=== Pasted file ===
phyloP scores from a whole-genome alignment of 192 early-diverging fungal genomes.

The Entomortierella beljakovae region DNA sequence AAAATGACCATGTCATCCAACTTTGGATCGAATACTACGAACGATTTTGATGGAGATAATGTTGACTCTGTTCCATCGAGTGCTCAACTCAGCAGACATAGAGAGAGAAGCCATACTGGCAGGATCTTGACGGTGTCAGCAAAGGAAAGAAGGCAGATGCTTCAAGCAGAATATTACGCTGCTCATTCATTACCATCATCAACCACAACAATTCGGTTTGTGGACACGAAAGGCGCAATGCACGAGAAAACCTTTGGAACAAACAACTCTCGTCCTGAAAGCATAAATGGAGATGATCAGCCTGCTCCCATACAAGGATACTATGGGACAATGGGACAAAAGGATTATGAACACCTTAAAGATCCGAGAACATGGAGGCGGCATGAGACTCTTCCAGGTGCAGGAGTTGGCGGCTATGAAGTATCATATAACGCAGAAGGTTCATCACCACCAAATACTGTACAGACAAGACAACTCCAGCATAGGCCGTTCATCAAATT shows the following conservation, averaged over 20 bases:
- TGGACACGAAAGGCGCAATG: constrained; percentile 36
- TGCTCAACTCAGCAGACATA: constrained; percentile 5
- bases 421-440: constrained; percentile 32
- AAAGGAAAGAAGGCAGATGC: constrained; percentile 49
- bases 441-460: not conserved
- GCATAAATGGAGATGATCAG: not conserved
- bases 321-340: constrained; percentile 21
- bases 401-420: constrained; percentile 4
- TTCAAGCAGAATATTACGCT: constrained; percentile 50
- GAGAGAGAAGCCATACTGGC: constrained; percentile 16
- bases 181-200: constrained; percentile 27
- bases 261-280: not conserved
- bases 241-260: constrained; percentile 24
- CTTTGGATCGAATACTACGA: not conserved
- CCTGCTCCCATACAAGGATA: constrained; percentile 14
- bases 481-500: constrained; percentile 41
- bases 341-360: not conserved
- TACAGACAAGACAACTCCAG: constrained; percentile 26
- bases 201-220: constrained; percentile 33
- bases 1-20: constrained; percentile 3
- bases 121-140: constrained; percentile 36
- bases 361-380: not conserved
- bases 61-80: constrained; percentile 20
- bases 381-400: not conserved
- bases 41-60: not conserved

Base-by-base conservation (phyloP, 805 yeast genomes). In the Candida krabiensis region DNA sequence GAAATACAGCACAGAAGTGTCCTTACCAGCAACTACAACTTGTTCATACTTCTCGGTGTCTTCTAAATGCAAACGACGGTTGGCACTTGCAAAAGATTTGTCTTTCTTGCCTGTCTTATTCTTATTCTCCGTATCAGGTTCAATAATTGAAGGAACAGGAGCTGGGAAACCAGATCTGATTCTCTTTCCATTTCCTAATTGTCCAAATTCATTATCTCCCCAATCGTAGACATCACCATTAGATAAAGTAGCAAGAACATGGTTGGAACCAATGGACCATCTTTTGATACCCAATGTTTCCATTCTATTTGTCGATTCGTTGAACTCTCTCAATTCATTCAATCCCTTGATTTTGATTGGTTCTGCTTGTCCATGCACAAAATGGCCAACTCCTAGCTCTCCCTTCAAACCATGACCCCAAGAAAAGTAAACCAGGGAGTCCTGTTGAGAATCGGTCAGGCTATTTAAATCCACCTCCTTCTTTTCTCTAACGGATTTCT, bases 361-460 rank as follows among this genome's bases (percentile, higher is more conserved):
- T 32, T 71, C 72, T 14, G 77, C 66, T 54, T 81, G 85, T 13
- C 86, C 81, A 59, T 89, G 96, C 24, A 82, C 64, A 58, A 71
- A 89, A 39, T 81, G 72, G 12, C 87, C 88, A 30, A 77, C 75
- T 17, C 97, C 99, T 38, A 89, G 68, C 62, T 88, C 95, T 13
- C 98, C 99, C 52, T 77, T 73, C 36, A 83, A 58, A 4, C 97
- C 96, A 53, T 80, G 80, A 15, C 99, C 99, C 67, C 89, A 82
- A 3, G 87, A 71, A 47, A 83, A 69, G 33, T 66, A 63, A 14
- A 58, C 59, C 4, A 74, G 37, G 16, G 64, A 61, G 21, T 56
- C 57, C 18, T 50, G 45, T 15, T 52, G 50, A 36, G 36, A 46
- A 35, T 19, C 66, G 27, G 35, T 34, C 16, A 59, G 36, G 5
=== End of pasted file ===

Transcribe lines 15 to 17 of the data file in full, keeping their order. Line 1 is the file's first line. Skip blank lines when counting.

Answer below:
- bases 241-260: constrained; percentile 24
- CTTTGGATCGAATACTACGA: not conserved
- CCTGCTCCCATACAAGGATA: constrained; percentile 14